The case for data driven analysis for cybercrime regulation
Given the growing internet penetration rates over the last few years throughout a diverse set of developing countries (also known as the ‘Global South’), different issues are arising in regards to the expansion of traditional “real life” activities to cyberspace, including commerce, education, and mass media.
Crime does not constitute an exception for these practices and there are certainly lots of undesirable behavior that can originate on the Internet. These actions should be punished in order to prevent such antisocial conduct.
Some antivirus and Internet security companies along with cyber security consultants are regularly talking to the press and other industries about the increased security risks associated with the Internet and the need to legislate for new criminal offenses related to cybercrime.
However, regulating cybercrime can seriously affect our ability to exercise fundamental rights such as freedom of expression, privacy or access to knowledge.
Anti-hacking laws can lead us to cases such as Aaron Swartz’s, where he was about to face a trial and the possibility of prison time because of a mass download of scholarly papers, some of them already in the public domain. Identity theft regulations can lead authorities to prosecute social network parody accounts or other legitimate exercises of the right to freedom of expression. Cybersecurity and state secrecy laws can lead to the prosecution of whistleblowers whose contribution to the public interest tends to outweigh any possible damage.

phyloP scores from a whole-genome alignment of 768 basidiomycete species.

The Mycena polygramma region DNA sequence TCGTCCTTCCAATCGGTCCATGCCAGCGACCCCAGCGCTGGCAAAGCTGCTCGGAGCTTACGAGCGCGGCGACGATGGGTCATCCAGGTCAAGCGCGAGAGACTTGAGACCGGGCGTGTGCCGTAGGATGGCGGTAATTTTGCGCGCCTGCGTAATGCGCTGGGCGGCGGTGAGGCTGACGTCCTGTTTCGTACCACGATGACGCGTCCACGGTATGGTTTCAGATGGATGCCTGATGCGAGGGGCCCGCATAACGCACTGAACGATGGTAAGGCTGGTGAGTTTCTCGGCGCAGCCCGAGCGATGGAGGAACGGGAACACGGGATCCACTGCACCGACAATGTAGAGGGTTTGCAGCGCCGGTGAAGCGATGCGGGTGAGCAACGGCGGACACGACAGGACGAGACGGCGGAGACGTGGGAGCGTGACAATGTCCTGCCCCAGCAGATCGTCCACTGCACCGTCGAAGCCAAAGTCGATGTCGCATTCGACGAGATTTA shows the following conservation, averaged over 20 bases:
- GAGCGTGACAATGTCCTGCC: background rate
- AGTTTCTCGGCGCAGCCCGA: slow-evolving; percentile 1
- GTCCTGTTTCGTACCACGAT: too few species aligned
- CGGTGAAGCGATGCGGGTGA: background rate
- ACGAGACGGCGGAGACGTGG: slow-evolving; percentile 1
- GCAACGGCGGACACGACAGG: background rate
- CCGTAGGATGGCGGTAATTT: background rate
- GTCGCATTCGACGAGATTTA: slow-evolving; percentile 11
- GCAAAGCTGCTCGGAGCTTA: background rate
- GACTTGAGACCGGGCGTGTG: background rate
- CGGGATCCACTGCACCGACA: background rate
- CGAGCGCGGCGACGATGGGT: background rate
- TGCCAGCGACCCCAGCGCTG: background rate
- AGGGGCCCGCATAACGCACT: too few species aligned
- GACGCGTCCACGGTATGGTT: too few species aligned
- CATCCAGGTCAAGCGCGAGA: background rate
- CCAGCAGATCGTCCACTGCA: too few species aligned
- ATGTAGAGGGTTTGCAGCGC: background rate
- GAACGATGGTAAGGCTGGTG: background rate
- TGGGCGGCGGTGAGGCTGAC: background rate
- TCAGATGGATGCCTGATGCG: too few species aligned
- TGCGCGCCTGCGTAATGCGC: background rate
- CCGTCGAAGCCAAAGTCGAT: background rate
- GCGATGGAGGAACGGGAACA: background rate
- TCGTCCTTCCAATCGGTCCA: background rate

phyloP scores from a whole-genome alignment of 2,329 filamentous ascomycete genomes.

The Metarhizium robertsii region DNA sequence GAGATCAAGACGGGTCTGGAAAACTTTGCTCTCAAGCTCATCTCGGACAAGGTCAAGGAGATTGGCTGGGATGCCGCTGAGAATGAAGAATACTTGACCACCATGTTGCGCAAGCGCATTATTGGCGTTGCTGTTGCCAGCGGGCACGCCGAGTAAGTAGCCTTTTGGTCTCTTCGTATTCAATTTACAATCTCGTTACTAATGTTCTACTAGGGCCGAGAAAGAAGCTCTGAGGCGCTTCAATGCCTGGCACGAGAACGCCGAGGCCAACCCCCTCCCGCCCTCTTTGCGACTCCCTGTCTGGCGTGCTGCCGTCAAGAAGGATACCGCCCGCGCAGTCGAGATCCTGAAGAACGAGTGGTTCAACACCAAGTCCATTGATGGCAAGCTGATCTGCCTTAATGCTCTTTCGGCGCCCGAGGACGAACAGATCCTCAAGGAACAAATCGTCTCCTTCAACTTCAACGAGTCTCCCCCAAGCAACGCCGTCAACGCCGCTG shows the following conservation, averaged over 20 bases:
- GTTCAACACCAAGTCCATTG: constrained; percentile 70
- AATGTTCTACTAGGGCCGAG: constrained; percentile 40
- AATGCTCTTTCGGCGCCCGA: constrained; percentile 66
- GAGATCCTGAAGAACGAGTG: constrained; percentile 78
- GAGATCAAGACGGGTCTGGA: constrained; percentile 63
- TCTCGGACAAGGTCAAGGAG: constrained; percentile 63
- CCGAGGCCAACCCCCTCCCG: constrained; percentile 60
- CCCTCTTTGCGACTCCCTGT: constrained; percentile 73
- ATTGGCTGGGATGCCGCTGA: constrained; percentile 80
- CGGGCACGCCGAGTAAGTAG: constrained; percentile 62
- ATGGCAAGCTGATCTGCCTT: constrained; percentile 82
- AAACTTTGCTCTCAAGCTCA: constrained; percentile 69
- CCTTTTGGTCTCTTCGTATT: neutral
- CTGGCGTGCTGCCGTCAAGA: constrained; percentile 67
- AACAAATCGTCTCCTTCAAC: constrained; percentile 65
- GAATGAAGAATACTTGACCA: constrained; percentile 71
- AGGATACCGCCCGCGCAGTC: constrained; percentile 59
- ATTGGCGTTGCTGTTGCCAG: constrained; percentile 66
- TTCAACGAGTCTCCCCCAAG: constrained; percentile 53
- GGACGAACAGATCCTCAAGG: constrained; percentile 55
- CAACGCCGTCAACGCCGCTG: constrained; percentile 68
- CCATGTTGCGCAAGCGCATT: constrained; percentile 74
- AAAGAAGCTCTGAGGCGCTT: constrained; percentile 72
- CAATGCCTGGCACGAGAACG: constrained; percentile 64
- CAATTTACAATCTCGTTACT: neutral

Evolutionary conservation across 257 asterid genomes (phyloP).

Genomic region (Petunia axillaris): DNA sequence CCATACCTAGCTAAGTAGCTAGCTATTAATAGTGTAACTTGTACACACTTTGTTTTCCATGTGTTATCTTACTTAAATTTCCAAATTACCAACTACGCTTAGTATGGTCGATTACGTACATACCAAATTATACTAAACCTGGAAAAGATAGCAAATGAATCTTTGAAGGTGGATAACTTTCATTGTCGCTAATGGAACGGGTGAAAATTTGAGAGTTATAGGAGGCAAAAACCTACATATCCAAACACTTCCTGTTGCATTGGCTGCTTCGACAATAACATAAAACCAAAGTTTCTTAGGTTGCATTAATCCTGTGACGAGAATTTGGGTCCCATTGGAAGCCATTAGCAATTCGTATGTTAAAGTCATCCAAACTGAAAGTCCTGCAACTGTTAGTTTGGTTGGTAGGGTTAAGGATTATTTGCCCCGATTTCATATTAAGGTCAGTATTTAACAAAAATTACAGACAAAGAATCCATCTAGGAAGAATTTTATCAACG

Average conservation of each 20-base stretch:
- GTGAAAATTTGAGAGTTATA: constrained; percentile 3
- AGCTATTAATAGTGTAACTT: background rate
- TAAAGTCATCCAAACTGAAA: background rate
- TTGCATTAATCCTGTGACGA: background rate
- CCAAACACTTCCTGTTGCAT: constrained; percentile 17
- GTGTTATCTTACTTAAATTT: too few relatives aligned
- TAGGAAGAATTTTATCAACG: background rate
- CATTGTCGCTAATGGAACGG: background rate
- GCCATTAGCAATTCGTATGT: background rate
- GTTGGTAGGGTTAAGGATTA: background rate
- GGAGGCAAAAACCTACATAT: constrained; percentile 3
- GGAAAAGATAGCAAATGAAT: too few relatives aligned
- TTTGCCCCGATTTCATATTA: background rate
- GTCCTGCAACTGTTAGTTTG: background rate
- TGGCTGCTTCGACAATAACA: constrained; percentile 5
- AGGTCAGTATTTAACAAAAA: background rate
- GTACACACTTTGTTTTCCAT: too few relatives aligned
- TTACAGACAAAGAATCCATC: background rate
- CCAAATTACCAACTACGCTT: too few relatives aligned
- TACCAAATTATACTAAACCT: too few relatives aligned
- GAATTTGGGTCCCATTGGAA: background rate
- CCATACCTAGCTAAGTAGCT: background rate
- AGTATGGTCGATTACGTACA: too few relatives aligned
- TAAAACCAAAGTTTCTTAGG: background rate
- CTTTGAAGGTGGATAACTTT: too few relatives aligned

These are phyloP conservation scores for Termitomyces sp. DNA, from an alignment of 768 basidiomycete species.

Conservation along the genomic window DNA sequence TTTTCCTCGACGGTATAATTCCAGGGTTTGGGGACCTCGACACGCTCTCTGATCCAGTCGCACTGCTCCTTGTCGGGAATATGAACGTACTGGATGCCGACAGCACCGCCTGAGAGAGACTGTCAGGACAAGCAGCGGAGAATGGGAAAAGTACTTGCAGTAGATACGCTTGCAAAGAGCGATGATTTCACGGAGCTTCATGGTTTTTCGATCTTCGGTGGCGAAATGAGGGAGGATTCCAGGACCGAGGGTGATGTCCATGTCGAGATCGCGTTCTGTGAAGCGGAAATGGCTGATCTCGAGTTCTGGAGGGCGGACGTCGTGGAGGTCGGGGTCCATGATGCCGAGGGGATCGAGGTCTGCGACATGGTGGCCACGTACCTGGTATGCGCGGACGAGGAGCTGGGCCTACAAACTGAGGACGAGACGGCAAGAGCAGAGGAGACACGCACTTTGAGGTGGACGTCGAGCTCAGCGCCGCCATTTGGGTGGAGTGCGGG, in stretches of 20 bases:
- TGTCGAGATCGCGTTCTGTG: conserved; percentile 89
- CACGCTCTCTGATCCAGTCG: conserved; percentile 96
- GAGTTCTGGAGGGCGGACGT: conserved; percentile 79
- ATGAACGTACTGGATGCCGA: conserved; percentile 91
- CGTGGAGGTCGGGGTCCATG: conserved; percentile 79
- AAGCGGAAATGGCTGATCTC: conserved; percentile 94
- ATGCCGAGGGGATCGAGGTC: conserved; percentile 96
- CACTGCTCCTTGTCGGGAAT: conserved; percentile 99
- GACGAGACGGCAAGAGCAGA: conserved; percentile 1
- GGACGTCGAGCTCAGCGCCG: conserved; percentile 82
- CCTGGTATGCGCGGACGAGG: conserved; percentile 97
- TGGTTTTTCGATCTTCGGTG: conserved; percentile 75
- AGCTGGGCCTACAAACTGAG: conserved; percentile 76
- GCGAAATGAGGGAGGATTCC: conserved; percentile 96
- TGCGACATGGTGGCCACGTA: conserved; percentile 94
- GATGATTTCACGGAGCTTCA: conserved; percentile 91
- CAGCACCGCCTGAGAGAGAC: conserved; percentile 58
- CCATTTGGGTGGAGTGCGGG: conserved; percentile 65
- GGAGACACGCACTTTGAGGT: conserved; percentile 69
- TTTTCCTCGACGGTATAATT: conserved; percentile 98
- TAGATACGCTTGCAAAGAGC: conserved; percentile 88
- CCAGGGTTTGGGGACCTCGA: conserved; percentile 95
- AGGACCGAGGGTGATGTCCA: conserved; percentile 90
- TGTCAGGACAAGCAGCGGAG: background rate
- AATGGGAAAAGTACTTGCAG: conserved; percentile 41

However, as I already suggested, some companies and consultants have an economic interest in documenting and presenting distorted cybercrime numbers. They are not alone. Many banks and other industries are pushing for stricter and wider cybercrime laws, since this allows them to alleviate the burden of keeping their clients’ data and assets safe from intrusions.
The lack of reliable data on many developing countries is also a major issue when dealing with cybercrime policy. There is a need for reliable statistics on the exact damage of these crimes in order to be able to review or create cybercrime policy from a solid standpoint.
That is where civil society, such as NGOs, research centers and think tanks have the responsibility to get involved in the discussion, to ensure that decisions being made are in line with fundamental rights, and with a solid empirical base. In Derechos Digitales, with the help of the Cyber Stewards Network, we have been mapping criminal laws while also collecting and processing data on cybercrime prosecution and conviction rates to come forward with data driven analysis of these regulations.
Fostering human rights in cyberspace is an increasingly difficult task, considering all economic and political interests that are entering the debate. In that context, collecting and having reliable data to inform public policy decisions is becoming increasingly important to maintain a free and open internet, where the exercise of fundamental rights is at its center, and not a mere commodity to be traded with other private interests.
About Francisco Javier Vera Hott
Francisco Javier Vera Hott is a Chilean lawyer. He works on human rights and regulation issues in Chile and Latin America, and does policy and advocacy work with ONG Derechos Digitales, where he is the Director of Projects; and with Access, where he is the senior policy analyst for Latin America. Among his main interests are copyright, data protection and cybercrime. He is a member of the Cyber Stewards Network.